Tigers of Wrath: Watercolors by Walton Ford
- Dates: November 3, 2006 through January 28, 2007
- Organizing Department: Prints, Drawings and Photographs
- Collections: Contemporary Art
- Location: This exhibition is no longer on view in Morris A. and Meyer Schapiro Wing, 4th Floor
- Description: Tigers of Wrath: Watercolors by Walton Ford. [11/03/2006 - 01/28/2007]. Installation view.
- Citation: Brooklyn Museum Digital Collections and Services. Records of the Department of Digital Collections and Services. (DIG_E_2006_Ford)
- Source: born digital
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April 2006: More than fifty of Walton Ford’s meticulously rendered, large-scale watercolors of vividly imagined birds, animals, and flora will be on view in an exhibition at the Brooklyn Museum from November 3, 2006, through January 28, 2007. Tigers of Wrath: Watercolors by Walton Ford, which will tour to venues to be announced, comprises watercolors created between 1990 and the present exploring such themes as colonialism, the naturalist tradition, and the extinction of species.
Using the animal kingdom as a mirror of the human world, Ford employs his skill as an artist and observer to communicate his views on society. In The Starling, 2002, he depicts an enormous European starling presiding over a desert-like landscape and being fed by exotic birds from around the world. In Passenger Pigeons of Falling Bough, 2002, Ford presents a massive flock of the squabbling birds perched on a bough that has broken under their weight.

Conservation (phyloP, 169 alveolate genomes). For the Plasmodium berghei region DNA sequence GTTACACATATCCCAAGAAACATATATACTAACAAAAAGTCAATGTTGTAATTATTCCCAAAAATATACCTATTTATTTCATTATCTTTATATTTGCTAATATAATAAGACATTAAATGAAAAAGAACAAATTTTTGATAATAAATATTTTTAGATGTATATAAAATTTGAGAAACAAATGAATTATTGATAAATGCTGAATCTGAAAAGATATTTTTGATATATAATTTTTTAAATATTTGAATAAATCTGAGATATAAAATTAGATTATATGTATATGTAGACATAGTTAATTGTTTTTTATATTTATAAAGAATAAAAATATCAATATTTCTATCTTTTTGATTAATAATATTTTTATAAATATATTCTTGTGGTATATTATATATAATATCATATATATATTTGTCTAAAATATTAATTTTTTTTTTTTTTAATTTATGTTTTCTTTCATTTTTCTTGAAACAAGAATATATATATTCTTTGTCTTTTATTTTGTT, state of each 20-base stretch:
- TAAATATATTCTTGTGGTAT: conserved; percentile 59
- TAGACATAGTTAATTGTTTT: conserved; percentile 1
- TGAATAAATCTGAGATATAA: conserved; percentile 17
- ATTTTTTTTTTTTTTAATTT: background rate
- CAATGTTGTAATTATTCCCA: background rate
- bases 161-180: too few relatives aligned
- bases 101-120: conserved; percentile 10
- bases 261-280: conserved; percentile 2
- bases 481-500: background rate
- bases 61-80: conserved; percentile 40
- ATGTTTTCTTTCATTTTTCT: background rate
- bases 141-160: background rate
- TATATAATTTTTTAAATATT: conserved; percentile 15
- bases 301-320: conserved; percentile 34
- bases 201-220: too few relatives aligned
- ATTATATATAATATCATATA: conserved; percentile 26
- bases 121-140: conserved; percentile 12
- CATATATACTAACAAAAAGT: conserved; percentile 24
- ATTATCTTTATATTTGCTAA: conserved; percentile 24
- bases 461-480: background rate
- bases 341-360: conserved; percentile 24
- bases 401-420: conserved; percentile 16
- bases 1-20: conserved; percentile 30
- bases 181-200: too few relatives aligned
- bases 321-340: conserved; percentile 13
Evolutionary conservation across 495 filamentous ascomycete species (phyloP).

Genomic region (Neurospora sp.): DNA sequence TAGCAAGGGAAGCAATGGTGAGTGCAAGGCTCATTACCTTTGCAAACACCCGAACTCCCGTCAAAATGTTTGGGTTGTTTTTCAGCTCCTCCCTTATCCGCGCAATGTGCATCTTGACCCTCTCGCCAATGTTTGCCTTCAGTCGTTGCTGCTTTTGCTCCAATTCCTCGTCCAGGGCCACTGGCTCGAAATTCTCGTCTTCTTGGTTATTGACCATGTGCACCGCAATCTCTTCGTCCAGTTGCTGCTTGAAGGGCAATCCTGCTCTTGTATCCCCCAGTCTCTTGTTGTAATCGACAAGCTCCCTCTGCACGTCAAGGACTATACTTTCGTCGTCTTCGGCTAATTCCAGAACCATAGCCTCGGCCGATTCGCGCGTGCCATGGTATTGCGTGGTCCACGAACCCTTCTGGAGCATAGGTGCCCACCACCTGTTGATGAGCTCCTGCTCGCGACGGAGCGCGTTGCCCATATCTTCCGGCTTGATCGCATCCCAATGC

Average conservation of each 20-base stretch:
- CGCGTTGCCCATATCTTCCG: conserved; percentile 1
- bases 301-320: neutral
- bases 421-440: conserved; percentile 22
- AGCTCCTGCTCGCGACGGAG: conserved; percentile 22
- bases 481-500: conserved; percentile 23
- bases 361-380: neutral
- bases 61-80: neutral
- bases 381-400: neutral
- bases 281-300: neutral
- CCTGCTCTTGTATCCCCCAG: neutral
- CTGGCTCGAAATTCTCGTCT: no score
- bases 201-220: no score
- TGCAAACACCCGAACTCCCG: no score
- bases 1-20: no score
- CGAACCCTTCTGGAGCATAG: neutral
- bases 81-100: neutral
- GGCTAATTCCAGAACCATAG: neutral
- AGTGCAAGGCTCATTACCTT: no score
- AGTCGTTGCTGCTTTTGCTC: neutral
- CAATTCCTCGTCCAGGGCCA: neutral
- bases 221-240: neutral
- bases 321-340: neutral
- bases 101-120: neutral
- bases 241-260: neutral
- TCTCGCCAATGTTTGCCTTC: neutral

Also included in the exhibition are Dirty Dick Burton’s Aide de Camp, 2002, in which a monkey represents the nineteenth-century naturalist Richard Burton, who employed primates in his house to learn their language; Jack on His Deathbed, 2005, in which the primate is a stand-in for the eighteenth-century British ambassador to Naples, Sir William Hamilton, a diplomat who owned a pet monkey; and Delirium, 2004, which makes reference to John James Audubon’s practice of killing animals in order to study them more closely. In this image the golden eagle, still attached to a trap, flies to freedom, while the tiny figure of Audubon lies flat in the snow below.
Ford drew his early inspiration from the work of nineteenth-century artist and naturalist John James Audubon—particularly his prodigious Birds of America series–as well as from visits to the American Museum of Natural History. Other influences include J.J. Grandville and Sir John Tenniel, the French artists whose caricatures of part-human, part-animal subjects satirized nineteenth-century French and British society; Edward Lear, an artist and writer known for his nonsensical poetry and limericks; George Catlin, a self-taught painter of Native Americans; and Francisco Goya, the Spanish artist working at the turn of the nineteenth-century.
Born in Larchmont, New York, in 1960, Walton Ford is a 1982 graduate of the Rhode Island School of Design.
He is the recipient of several national awards and honors including fellowships from the John Simon Guggenheim Memorial Foundation and the National Endowment for the Arts.
Tigers of Wrath: Watercolors by Walton Ford is organized by Marilyn Kushner, Chair and Curator, Department of Prints, Drawings, and Photographs at the Brooklyn Museum.
The exhibition is made possible in part by Bloomberg, with additional support from the Prints, Drawings, and Photographs Council of the Brooklyn Museum.